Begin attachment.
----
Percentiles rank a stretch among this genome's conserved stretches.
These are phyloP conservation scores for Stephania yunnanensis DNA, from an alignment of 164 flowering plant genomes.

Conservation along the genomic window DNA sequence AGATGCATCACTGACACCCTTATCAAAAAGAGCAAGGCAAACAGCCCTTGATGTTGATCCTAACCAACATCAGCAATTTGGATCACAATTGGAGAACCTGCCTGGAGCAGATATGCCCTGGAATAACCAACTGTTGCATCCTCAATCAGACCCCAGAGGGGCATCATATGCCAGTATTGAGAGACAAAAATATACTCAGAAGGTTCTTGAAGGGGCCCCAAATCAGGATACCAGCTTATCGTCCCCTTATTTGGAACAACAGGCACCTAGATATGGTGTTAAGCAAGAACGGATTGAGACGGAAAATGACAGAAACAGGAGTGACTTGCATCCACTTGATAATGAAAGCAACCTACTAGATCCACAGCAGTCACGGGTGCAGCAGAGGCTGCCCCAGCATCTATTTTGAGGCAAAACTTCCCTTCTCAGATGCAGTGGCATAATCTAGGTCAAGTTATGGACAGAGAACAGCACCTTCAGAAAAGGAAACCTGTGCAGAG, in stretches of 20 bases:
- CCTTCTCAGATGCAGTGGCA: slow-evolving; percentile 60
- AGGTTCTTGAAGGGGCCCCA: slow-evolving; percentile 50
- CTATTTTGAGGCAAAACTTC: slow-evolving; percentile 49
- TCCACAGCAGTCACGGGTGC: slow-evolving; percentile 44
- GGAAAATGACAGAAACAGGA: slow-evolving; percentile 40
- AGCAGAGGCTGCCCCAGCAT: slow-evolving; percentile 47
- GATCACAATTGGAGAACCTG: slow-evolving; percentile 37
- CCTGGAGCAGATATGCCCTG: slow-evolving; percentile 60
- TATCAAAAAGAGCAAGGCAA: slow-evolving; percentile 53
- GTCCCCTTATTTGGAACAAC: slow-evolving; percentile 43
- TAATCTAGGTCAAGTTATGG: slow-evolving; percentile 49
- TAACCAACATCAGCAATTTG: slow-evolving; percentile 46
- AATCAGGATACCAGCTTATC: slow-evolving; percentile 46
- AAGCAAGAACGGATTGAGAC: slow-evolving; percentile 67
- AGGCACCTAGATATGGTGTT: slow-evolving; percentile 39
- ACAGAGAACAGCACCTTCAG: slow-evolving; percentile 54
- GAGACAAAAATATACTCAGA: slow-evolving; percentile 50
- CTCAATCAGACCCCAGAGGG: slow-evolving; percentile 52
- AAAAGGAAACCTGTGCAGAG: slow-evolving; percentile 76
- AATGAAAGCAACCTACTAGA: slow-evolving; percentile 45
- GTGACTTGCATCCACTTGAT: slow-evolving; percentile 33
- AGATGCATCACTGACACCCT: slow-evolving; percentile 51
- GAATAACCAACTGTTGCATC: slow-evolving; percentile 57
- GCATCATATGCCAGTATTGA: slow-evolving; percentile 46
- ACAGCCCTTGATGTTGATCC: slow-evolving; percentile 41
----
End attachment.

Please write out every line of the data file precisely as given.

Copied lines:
Percentiles rank a stretch among this genome's conserved stretches.
These are phyloP conservation scores for Stephania yunnanensis DNA, from an alignment of 164 flowering plant genomes.

Conservation along the genomic window DNA sequence AGATGCATCACTGACACCCTTATCAAAAAGAGCAAGGCAAACAGCCCTTGATGTTGATCCTAACCAACATCAGCAATTTGGATCACAATTGGAGAACCTGCCTGGAGCAGATATGCCCTGGAATAACCAACTGTTGCATCCTCAATCAGACCCCAGAGGGGCATCATATGCCAGTATTGAGAGACAAAAATATACTCAGAAGGTTCTTGAAGGGGCCCCAAATCAGGATACCAGCTTATCGTCCCCTTATTTGGAACAACAGGCACCTAGATATGGTGTTAAGCAAGAACGGATTGAGACGGAAAATGACAGAAACAGGAGTGACTTGCATCCACTTGATAATGAAAGCAACCTACTAGATCCACAGCAGTCACGGGTGCAGCAGAGGCTGCCCCAGCATCTATTTTGAGGCAAAACTTCCCTTCTCAGATGCAGTGGCATAATCTAGGTCAAGTTATGGACAGAGAACAGCACCTTCAGAAAAGGAAACCTGTGCAGAG, in stretches of 20 bases:
- CCTTCTCAGATGCAGTGGCA: slow-evolving; percentile 60
- AGGTTCTTGAAGGGGCCCCA: slow-evolving; percentile 50
- CTATTTTGAGGCAAAACTTC: slow-evolving; percentile 49
- TCCACAGCAGTCACGGGTGC: slow-evolving; percentile 44
- GGAAAATGACAGAAACAGGA: slow-evolving; percentile 40
- AGCAGAGGCTGCCCCAGCAT: slow-evolving; percentile 47
- GATCACAATTGGAGAACCTG: slow-evolving; percentile 37
- CCTGGAGCAGATATGCCCTG: slow-evolving; percentile 60
- TATCAAAAAGAGCAAGGCAA: slow-evolving; percentile 53
- GTCCCCTTATTTGGAACAAC: slow-evolving; percentile 43
- TAATCTAGGTCAAGTTATGG: slow-evolving; percentile 49
- TAACCAACATCAGCAATTTG: slow-evolving; percentile 46
- AATCAGGATACCAGCTTATC: slow-evolving; percentile 46
- AAGCAAGAACGGATTGAGAC: slow-evolving; percentile 67
- AGGCACCTAGATATGGTGTT: slow-evolving; percentile 39
- ACAGAGAACAGCACCTTCAG: slow-evolving; percentile 54
- GAGACAAAAATATACTCAGA: slow-evolving; percentile 50
- CTCAATCAGACCCCAGAGGG: slow-evolving; percentile 52
- AAAAGGAAACCTGTGCAGAG: slow-evolving; percentile 76
- AATGAAAGCAACCTACTAGA: slow-evolving; percentile 45
- GTGACTTGCATCCACTTGAT: slow-evolving; percentile 33
- AGATGCATCACTGACACCCT: slow-evolving; percentile 51
- GAATAACCAACTGTTGCATC: slow-evolving; percentile 57
- GCATCATATGCCAGTATTGA: slow-evolving; percentile 46
- ACAGCCCTTGATGTTGATCC: slow-evolving; percentile 41